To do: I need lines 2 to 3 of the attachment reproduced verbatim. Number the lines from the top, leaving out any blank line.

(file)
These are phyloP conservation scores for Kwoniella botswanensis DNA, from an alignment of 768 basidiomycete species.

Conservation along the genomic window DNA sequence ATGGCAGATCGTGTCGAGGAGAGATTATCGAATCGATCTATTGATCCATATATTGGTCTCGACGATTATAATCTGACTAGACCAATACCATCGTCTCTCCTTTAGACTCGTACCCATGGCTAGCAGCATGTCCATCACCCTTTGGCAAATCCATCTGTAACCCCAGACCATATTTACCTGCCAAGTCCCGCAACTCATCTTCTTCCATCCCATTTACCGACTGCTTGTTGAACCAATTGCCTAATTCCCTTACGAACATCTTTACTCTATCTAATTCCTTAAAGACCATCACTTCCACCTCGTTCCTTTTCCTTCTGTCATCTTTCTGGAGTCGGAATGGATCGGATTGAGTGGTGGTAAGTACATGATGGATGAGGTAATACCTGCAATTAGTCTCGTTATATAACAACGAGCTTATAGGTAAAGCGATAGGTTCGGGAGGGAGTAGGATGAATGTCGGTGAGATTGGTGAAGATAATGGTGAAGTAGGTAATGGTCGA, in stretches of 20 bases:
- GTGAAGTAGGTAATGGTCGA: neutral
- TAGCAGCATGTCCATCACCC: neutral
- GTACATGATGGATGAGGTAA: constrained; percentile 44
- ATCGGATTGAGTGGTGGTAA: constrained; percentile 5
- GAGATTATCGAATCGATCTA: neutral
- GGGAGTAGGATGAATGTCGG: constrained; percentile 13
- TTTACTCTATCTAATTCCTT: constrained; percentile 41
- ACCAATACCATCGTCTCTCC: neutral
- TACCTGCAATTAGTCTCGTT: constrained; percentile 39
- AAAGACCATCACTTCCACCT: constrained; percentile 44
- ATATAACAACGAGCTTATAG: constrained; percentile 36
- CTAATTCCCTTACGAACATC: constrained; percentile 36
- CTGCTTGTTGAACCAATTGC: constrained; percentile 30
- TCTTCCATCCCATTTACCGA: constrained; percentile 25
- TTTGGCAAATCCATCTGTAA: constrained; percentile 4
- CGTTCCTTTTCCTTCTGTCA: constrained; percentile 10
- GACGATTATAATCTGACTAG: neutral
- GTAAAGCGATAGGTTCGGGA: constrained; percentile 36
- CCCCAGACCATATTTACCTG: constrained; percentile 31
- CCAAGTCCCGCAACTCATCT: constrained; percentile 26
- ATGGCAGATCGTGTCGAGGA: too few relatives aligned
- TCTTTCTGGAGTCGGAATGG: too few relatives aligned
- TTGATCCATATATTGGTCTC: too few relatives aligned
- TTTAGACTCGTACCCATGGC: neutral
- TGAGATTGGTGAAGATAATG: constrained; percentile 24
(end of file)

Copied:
Conservation along the genomic window DNA sequence ATGGCAGATCGTGTCGAGGAGAGATTATCGAATCGATCTATTGATCCATATATTGGTCTCGACGATTATAATCTGACTAGACCAATACCATCGTCTCTCCTTTAGACTCGTACCCATGGCTAGCAGCATGTCCATCACCCTTTGGCAAATCCATCTGTAACCCCAGACCATATTTACCTGCCAAGTCCCGCAACTCATCTTCTTCCATCCCATTTACCGACTGCTTGTTGAACCAATTGCCTAATTCCCTTACGAACATCTTTACTCTATCTAATTCCTTAAAGACCATCACTTCCACCTCGTTCCTTTTCCTTCTGTCATCTTTCTGGAGTCGGAATGGATCGGATTGAGTGGTGGTAAGTACATGATGGATGAGGTAATACCTGCAATTAGTCTCGTTATATAACAACGAGCTTATAGGTAAAGCGATAGGTTCGGGAGGGAGTAGGATGAATGTCGGTGAGATTGGTGAAGATAATGGTGAAGTAGGTAATGGTCGA, in stretches of 20 bases:
- GTGAAGTAGGTAATGGTCGA: neutral